By Wajahat Masood
(Translated from Urdu by New Age Islam Edit Bureau)
Maulana Abul Kalam Azad was a litterateur, and a patriotic and nationalist Muslim leader. The journey of his life started in 1888 and his professional life started in as early as 1904. He was appointed as the acting president of All India National Congress in 1923, 1930 and 1939. He was elected the President of the Congress in 1940 and remained the chief of the largest political party of India till 1940. As a journalist, he published the weekly Al-Hilal (1912) and the Al-Balagh (1915) which have become the milestones in Urdu journalism. As an orator, he was unrivalled. The speech he delivered against the Rowlett Act in a Karachi Court has gone down into history as “Qaul-e-Faisal”. When he wielded his pen, he produced the intellectual masterpieces of Urdu prose titled “Ghubar-e-Khatir and Tazkirah. His knowledge was all encompassing and his style and diction was unique. When he delved deep into religious sciences, he produced gems of knowledge in the form of exegesis of the Quran.
Maulana Azad joined the freedom movement at the age of twenty. The series of incarcerations that started in Ranchi, Bihar (now Jharkhand), ended at Qila Ahmad Nagar in 1945. His life span was 68 years and 7 months of which he spent 9 years and 8 months in British custody. He spent every seventh day of his precious life in prison, that is.
If anyone has any doubt about the political wisdom of Maulana Abul Kalam Azad, he should have a glance at ‘India Wins Freedom’. Be it Nehru, or Patel, Gandhi or Jinnah, Maulana spoke to everyone in precise words and in no circumstances he spoke a single word that lowered his self esteem. Not a single word spoken by him was unbalanced or devoid of truth. The fact is that in the book which is considered one of the basic sources of the freedom movement of India, he has done a strict scrutiny of his own self. One may disagree with Maulana’s point of view on the popular tradition of political dialogue. Maulana was not above the nitty-gritty of real-politic. Nevertheless, there is no denying his patriotism, sincerity, knowledge base, and sophistication. it’s a blot on the political career of Quaid-e-Azam Mohammad Ali Jinnah that when he tried to project the Congress as a Hindu Party in order to emphasise the religious identity of the Muslim League, he called Maulana Azad the ‘show-boy’ of the Congress. Maulana had neither the habit nor the moral courage to retort. Surprisingly, on more than one occasion in his book, Maulana Azad has not only written nice words about Qaid-e-Azam Md. Ali Jinnah but also has praised his point of view on several issues. The kind of political culture Muslim League leadership wanted to promote, its followers took it to such a level which even Quaid-e-Azam Md. Ali Jinnah would not approve.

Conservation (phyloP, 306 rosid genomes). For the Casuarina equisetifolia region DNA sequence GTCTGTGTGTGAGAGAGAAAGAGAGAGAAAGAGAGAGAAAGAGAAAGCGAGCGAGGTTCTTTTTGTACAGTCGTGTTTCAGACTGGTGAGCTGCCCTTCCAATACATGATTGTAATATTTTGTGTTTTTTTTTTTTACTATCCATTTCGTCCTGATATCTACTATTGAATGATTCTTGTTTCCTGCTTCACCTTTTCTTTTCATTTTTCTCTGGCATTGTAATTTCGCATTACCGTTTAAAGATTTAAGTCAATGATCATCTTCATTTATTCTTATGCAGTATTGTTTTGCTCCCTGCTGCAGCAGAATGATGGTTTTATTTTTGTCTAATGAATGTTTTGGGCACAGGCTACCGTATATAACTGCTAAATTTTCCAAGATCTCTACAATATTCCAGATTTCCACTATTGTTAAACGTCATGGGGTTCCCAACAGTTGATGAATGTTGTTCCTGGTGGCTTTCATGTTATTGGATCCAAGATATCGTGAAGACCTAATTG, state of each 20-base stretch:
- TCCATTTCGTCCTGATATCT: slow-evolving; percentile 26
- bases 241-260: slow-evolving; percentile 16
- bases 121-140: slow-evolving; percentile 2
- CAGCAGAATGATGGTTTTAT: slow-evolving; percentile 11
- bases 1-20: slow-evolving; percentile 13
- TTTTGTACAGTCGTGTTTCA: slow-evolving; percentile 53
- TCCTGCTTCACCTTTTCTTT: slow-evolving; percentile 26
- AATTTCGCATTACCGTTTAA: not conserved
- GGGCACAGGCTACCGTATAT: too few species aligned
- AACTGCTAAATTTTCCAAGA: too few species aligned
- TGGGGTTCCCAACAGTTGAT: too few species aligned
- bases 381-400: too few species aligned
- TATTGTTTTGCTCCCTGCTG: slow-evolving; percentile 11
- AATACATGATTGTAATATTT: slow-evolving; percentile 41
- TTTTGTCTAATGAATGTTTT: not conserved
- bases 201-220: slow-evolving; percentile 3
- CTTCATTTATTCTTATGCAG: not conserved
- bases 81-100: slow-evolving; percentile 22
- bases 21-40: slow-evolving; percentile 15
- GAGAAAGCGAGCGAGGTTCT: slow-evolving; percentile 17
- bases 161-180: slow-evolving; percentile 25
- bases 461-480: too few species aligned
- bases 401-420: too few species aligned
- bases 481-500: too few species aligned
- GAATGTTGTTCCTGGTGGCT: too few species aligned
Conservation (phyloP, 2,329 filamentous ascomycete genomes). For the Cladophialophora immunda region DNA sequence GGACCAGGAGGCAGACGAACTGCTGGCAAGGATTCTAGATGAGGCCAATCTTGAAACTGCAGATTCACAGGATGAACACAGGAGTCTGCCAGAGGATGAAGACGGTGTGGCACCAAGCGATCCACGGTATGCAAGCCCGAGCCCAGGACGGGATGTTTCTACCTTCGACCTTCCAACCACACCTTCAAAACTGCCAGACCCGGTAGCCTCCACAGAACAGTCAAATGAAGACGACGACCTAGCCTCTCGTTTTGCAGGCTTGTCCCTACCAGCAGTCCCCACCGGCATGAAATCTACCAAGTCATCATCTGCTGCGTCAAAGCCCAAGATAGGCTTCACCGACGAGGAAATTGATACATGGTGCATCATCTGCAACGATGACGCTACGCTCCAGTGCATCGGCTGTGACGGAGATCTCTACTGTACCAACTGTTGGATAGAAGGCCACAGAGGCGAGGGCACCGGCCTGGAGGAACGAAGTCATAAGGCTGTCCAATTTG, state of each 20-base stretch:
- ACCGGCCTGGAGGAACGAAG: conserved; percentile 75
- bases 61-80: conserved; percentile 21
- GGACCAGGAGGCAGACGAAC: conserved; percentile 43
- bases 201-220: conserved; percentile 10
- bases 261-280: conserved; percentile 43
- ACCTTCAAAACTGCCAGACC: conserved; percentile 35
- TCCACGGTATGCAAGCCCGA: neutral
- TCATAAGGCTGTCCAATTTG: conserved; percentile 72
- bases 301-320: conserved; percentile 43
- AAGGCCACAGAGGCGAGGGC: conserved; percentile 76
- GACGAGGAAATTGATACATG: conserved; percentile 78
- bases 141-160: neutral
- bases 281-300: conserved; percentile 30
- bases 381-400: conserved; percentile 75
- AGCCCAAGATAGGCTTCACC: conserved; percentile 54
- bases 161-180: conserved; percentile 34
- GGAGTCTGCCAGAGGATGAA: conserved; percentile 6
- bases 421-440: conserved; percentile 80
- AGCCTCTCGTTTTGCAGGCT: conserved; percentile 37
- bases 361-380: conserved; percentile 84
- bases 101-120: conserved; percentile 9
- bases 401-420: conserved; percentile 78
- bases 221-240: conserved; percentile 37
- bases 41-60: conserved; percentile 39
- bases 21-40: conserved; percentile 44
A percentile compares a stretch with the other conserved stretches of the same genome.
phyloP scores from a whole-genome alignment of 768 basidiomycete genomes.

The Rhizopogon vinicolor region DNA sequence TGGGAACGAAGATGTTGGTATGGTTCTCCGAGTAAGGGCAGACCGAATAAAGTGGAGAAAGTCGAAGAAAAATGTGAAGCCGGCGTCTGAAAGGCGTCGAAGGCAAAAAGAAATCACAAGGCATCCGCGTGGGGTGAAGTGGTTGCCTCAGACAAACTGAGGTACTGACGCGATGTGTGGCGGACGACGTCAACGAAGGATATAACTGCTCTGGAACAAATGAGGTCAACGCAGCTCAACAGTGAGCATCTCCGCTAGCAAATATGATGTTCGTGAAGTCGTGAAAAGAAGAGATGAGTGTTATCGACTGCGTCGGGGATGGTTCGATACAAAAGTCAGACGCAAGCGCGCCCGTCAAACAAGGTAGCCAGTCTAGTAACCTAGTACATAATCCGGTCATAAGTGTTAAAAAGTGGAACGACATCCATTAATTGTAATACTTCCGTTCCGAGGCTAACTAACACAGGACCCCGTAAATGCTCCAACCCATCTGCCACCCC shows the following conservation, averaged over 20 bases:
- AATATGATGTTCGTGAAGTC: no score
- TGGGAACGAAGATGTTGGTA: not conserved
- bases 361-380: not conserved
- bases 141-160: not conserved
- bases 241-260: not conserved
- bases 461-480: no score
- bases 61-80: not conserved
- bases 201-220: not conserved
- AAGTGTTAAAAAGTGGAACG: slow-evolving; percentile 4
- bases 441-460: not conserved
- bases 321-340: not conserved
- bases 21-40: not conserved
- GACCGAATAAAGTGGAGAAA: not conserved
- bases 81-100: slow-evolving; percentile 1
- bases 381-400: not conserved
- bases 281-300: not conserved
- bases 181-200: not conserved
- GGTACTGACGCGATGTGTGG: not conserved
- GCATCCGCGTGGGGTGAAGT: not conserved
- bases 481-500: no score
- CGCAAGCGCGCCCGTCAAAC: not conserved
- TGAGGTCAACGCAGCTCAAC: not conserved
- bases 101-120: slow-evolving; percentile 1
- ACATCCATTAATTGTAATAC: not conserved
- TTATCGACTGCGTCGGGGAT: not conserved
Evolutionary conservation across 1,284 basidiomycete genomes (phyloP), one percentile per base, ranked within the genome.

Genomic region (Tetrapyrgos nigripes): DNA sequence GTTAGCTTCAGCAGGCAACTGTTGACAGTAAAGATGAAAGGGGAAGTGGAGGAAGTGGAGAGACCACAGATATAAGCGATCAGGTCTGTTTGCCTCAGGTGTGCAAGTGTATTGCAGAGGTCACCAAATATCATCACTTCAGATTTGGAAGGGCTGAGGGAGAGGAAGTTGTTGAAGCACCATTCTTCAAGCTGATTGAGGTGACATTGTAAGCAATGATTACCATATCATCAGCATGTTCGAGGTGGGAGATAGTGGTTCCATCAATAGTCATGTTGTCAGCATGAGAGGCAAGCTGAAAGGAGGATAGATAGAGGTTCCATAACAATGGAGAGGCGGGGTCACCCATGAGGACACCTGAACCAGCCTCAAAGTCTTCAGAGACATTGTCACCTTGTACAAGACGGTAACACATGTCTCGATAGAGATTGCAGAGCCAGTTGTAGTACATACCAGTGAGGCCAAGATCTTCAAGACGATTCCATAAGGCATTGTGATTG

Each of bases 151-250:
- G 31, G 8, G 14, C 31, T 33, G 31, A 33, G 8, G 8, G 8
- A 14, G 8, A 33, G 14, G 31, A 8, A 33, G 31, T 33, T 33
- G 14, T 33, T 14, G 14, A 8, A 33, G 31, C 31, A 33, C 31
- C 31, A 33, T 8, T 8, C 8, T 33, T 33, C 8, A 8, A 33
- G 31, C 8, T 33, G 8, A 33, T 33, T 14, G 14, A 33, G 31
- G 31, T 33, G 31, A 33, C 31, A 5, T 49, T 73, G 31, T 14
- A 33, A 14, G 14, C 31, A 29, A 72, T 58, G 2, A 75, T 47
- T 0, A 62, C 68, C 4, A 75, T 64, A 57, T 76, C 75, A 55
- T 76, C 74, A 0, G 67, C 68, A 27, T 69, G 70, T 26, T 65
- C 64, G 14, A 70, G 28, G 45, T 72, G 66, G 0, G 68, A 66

India was divided. The great sympathisers of Muslim politics went away to Pakistan, leaving millions of Muslims at the mercy of the ‘Hindu majority’. On this occasion, addressing the Muslims at Jama Masjid in Delhi in October 1947, Maulana Abul Kalam Azad said: